The film’s director, David Koepp, is best known as a screenwriter, having written such exciting movies like “Jurassic Park,” “Spider-Man” and “Panic Room.” Along with co-writer John Kamps, Koepp has great fun telling the story of “Premium Rush” in a non-linear fashion. The story goes back and forth in time as the characters’ actions are made very understandable and given more depth throughout. This way of storytelling may alienate certain audience members, but I liked it as it plays around with our perceptions of what we believe to be true. Just when you think you know what’s going on to happen, something comes along which obliterates your predictions.
As a director, Koepp has had varying degrees of success with movies like “The Trigger Effect,” “Stir of Echoes” and “Secret Window,” but here he manages to keep the action exciting and never lets it drag for a second. It also helps that the cycling we see here is done for real, and it makes me wonder how it was choreographed and who these stunt people are. Clearly, they dared to pedal fast while cars come at them in various directions, and even the best cyclists have to be scared in these situations.
Now people may debate about whether or not “Premium Rush” might serve as a recruitment gig for bike messengers, but it also shows how painful it can be when you crash into something, and odds are you will. There’s also a scene during the end credits which shows Levitt’s arm all bloody after he hit the back window of a taxi cab, and that makes up for the lack of a disclaimer.
Levitt has had great success in the last few years with “(500) Days of Summer,” “Inception” and “The Dark Knight Rises,” and he is fantastic here as a character named after that coyote who chased the Road Runner endlessly. This role could have been given to some actor who would have annoyed us with their overwhelming ego, but Levitt makes this character likable despite his insane bike-riding habits.
You also have ace character actor Michael Shannon on board as an undeniably dirty cop. It doesn’t matter what movie he’s in because Shannon never disappoints in giving us a great performance. As Bobby Monday, he makes what could have been a mere one-dimensional villain all the more colorful and threatening. We have seen corrupt cops like this one in so many different movies, but Shannon makes him seem more intriguing than what must have originally appeared on the written page.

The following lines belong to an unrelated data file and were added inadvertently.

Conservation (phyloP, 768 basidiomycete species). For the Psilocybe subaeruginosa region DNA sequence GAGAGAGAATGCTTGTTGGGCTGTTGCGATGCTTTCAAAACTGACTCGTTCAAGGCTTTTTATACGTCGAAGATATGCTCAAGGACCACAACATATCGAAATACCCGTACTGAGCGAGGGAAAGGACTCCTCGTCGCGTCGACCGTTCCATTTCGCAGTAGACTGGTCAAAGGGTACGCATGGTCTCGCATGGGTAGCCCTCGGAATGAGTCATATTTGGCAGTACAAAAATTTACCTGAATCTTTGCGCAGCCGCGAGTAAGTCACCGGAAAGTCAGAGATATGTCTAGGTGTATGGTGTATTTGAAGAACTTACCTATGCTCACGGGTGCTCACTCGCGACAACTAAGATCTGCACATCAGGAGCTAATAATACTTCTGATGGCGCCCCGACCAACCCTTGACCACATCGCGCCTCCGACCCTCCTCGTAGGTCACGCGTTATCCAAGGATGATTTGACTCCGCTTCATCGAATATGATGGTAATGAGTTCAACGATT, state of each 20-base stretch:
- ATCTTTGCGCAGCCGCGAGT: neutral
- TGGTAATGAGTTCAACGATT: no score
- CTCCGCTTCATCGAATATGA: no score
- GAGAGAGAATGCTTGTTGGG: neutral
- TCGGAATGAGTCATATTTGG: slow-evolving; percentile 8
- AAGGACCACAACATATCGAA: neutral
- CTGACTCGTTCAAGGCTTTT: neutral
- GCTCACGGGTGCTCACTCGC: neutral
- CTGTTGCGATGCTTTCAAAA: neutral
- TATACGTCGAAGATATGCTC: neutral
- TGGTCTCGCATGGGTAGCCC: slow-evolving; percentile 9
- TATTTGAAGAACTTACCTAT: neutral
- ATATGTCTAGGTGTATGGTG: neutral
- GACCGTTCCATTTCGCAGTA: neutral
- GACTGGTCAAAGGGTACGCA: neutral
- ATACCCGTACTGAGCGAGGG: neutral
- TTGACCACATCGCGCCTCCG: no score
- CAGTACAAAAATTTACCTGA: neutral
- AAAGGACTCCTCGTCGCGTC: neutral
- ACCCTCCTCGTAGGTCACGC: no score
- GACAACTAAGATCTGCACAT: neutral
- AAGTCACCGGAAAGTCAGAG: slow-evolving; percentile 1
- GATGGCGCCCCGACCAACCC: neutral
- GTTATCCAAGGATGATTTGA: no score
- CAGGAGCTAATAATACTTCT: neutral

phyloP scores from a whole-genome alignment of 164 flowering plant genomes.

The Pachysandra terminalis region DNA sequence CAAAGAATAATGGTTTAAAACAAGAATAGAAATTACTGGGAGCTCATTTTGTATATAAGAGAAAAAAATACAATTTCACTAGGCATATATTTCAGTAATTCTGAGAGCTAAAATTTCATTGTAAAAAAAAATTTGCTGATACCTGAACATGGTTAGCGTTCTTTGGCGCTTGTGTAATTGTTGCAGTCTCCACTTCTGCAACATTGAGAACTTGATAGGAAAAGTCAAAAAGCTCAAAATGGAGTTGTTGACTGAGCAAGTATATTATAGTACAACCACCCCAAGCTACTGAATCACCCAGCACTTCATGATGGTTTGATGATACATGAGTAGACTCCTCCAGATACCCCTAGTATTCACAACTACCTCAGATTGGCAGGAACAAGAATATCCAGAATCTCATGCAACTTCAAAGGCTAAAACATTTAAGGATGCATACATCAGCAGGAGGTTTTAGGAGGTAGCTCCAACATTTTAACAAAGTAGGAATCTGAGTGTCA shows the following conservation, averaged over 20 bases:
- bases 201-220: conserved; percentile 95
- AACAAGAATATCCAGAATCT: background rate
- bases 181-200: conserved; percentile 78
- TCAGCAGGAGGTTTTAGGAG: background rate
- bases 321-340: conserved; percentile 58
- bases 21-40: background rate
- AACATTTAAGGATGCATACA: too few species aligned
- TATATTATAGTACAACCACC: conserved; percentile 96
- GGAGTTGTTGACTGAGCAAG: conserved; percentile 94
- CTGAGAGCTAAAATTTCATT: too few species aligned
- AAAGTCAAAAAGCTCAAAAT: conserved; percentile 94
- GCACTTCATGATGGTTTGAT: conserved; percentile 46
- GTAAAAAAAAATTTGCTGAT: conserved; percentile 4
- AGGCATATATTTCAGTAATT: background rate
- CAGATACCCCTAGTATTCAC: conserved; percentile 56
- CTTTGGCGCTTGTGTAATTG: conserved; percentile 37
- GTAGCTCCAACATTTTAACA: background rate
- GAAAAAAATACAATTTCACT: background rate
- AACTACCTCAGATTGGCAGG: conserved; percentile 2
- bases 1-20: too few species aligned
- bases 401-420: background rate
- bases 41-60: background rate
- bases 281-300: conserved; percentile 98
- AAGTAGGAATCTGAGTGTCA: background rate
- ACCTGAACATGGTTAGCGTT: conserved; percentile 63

The rest of the cast includes Dania Ramirez (whom you may remember as AJ’s girlfriend on “The Sopranos”) to the always entertaining Aasif Mandvi, and they succeed in making this movie all the more entertaining to watch. The action is also given an exciting and propulsive score by David Sardy and a beautifully sunny look by cinematographer Mitchell Amundsen. Heck, watching this movie makes you very sweaty even if you are viewing it in a theater or in the comfort of your air-conditioned home.
“Premium Rush” is nothing spectacular, but it is fun to watch. It’s a shame it did not do better business at the box office, but Columbia Pictures did kind of screw up its release. Watching it reminds those of us who do not ride bikes anymore how much fun and very dangerous cycling can be. If nothing else, it does make wearing a helmet while riding a bike far more appealing than it ever has been in the past.
* * * out of * * * *